Join us for our free monthly meetings every 4th Sunday of the month at Manuel's Tavern located at 602 N. Highland Ave., NE., Atlanta, 30307. Our monthly meetings are free and open to the public. Please join us! Free parking is readily available to the south of the building. Food and drink are available for purchase.
Sunday, February 26, 3:30 to 5:30 PM
Bob Jensen from the Chocolay Raptor Center (CRC) of Marquette, Michigan, will talk about raptors in the far north. Based in the Upper Peninsula of Michigan on Lake Superior, the center rescues, rehabilitates, and releases sick and injured predators. The presentation will focus on falcons, hawks, owls, and eagles, their northern environment, and the problems they face.
Bob Jensen was born in Minnesota and has lived in Pennsylvania, California, Indiana, Illinois, Singapore, Tokyo, Fargo and now, Marquette, MI. He spent his working career in aviation, his last 21 years as an airline regulator with the Federal Aviation Administration. He feels he is still involved in aviation; just a different phase. He also volunteers at the local Mediation Center and works on local stream conservation projects with Trout Unlimited.
Bob co-founded the Chocolay Raptor Center (CRC) with Jerry Maynard in 2012 and are now in their fifth year of rescuing raptors. The CRC’s primary mission is education. To that end, 95 education programs were completed in 2016, reaching approximately 3,000 kids and 2,000 adults.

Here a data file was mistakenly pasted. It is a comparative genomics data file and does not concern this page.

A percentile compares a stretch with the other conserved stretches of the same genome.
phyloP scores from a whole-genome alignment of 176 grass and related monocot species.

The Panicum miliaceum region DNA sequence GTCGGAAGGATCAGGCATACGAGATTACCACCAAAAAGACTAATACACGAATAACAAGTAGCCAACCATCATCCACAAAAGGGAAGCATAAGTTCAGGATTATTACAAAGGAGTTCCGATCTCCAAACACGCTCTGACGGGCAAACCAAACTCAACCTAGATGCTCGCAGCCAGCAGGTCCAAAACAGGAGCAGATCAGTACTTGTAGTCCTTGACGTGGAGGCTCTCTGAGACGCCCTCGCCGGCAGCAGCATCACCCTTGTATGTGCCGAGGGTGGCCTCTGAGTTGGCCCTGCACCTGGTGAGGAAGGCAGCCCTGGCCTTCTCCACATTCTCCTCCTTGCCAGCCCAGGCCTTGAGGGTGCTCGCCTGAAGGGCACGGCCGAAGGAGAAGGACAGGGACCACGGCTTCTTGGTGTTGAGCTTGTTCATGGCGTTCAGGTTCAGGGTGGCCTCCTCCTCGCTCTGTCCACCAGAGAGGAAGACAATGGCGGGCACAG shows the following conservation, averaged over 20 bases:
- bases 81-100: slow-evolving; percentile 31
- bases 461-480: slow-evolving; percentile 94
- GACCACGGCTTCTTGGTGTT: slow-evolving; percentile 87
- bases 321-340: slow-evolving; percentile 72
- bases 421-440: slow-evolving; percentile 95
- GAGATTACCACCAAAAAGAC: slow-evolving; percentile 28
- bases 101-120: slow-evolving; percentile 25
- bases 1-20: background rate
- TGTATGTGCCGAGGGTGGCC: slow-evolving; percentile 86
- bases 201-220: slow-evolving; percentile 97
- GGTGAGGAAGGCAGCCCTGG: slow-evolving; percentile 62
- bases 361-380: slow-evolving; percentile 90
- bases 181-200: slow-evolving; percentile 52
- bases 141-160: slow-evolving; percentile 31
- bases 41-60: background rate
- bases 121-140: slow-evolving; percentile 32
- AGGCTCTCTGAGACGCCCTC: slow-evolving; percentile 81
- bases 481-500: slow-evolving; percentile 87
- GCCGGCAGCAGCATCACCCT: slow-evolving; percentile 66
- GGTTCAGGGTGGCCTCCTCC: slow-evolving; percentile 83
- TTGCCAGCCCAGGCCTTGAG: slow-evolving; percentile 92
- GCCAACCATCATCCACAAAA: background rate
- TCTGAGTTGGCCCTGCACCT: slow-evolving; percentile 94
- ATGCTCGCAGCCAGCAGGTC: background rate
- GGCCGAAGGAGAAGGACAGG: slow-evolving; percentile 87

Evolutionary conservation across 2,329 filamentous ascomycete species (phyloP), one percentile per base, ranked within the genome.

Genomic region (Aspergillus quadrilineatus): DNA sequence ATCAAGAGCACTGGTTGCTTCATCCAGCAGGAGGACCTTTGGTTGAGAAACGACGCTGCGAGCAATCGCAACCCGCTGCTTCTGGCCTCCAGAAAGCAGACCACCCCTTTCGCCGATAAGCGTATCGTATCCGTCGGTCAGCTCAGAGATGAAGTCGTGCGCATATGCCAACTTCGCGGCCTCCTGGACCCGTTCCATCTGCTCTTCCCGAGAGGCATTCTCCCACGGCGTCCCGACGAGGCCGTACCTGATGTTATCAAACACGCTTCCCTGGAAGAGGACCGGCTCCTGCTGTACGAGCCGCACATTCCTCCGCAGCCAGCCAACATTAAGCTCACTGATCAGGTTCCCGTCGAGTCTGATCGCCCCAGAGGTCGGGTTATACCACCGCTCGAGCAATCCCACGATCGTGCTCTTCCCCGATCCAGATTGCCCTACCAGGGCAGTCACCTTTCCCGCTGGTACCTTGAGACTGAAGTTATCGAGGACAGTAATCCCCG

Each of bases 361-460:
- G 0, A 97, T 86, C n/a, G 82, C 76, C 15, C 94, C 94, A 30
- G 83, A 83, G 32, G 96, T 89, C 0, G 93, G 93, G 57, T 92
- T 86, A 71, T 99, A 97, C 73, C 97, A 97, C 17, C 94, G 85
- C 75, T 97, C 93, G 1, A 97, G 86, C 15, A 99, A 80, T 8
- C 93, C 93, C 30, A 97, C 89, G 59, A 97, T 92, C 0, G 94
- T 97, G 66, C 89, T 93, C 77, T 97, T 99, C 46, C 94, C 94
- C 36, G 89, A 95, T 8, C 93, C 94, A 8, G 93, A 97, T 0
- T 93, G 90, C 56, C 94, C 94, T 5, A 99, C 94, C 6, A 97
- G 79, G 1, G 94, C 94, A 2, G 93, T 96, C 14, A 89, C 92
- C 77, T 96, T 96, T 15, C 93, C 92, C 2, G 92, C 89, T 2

Sunday, March 26 from 3:30 to 5:30 PM
The Chernobyl Power Plant explosion in Ukraine in 1986 is considered the worst nuclear accident in human history. In response, the soviet government established the Chernobyl Exclusion Zone (CEZ) around the nuclear reactor and displaced all humans living within the region. However, no measures were taken to exclude wildlife, and many species have continued to persist in the area since the time of the accident. Currently, very little is known about these wildlife populations, especially how chronic radiation exposure inside the CEZ may be affecting their survival and abundance. Sarah Webster and her colleagues conducted research to assess the populations of medium and large predators within the CEZ using several different approaches. They use remote camera surveys, GPS collars, scat surveys, and biological samples to create a scientifically cohesive picture of how these species have been able to persist in this contaminated landscape in the decades since the accident.
Originally from Charlotte, NC, Sarah Webster grew up spending as much time outside as her parents would allow. After realizing her passion for enjoying and conserving nature, she decided to pursue a career in wildlife conservation and management. Sarah received bachelor degrees from Virginia Tech before coming to work at University of Georgia’s Savannah River Ecology Lab in 2012. She eventually enrolled as a graduate student at UGA and received her Master of Science degree in 2016. Her research interests are primarily in predator population biology. She has worked on several different research projects throughout her career including, coyote population ecology in the Appalachian Mountains, population biology of carnivores in the Chernobyl Exclusion Zone, jaguar abundance in Belize, and bat conservation and monitoring in New Jersey. She is currently pursuing a PhD at UGA investigating the population dynamics and potential competition between carnivore species in the southeast.